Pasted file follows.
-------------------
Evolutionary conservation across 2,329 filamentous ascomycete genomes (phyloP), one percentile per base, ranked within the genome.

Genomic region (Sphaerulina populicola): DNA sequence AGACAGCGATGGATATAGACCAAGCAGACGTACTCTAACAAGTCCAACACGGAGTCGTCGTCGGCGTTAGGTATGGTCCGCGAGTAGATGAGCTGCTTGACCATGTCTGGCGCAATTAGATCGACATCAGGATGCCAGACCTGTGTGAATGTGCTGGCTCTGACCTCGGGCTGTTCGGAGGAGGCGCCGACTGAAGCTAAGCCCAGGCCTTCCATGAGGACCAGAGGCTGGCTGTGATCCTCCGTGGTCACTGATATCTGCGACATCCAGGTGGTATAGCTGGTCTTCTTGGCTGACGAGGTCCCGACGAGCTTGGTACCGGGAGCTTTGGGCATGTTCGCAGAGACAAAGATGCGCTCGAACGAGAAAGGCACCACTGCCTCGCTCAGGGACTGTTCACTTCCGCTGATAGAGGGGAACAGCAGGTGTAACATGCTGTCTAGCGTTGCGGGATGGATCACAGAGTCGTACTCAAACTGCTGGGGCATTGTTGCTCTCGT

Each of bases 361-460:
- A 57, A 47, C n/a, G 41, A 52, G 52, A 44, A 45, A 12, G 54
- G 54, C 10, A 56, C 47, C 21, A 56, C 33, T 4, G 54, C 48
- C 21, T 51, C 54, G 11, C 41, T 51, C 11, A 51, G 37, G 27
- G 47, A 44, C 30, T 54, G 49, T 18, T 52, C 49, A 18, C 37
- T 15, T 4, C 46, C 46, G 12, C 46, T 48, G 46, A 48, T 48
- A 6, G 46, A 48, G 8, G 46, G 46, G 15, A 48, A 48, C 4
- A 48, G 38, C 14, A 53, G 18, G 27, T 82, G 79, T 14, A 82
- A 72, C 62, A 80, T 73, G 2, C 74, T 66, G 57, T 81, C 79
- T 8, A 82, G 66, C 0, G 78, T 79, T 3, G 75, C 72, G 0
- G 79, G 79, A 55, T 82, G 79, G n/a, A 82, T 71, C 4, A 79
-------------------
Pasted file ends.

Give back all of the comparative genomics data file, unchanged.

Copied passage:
Evolutionary conservation across 2,329 filamentous ascomycete genomes (phyloP), one percentile per base, ranked within the genome.

Genomic region (Sphaerulina populicola): DNA sequence AGACAGCGATGGATATAGACCAAGCAGACGTACTCTAACAAGTCCAACACGGAGTCGTCGTCGGCGTTAGGTATGGTCCGCGAGTAGATGAGCTGCTTGACCATGTCTGGCGCAATTAGATCGACATCAGGATGCCAGACCTGTGTGAATGTGCTGGCTCTGACCTCGGGCTGTTCGGAGGAGGCGCCGACTGAAGCTAAGCCCAGGCCTTCCATGAGGACCAGAGGCTGGCTGTGATCCTCCGTGGTCACTGATATCTGCGACATCCAGGTGGTATAGCTGGTCTTCTTGGCTGACGAGGTCCCGACGAGCTTGGTACCGGGAGCTTTGGGCATGTTCGCAGAGACAAAGATGCGCTCGAACGAGAAAGGCACCACTGCCTCGCTCAGGGACTGTTCACTTCCGCTGATAGAGGGGAACAGCAGGTGTAACATGCTGTCTAGCGTTGCGGGATGGATCACAGAGTCGTACTCAAACTGCTGGGGCATTGTTGCTCTCGT

Each of bases 361-460:
- A 57, A 47, C n/a, G 41, A 52, G 52, A 44, A 45, A 12, G 54
- G 54, C 10, A 56, C 47, C 21, A 56, C 33, T 4, G 54, C 48
- C 21, T 51, C 54, G 11, C 41, T 51, C 11, A 51, G 37, G 27
- G 47, A 44, C 30, T 54, G 49, T 18, T 52, C 49, A 18, C 37
- T 15, T 4, C 46, C 46, G 12, C 46, T 48, G 46, A 48, T 48
- A 6, G 46, A 48, G 8, G 46, G 46, G 15, A 48, A 48, C 4
- A 48, G 38, C 14, A 53, G 18, G 27, T 82, G 79, T 14, A 82
- A 72, C 62, A 80, T 73, G 2, C 74, T 66, G 57, T 81, C 79
- T 8, A 82, G 66, C 0, G 78, T 79, T 3, G 75, C 72, G 0
- G 79, G 79, A 55, T 82, G 79, G n/a, A 82, T 71, C 4, A 79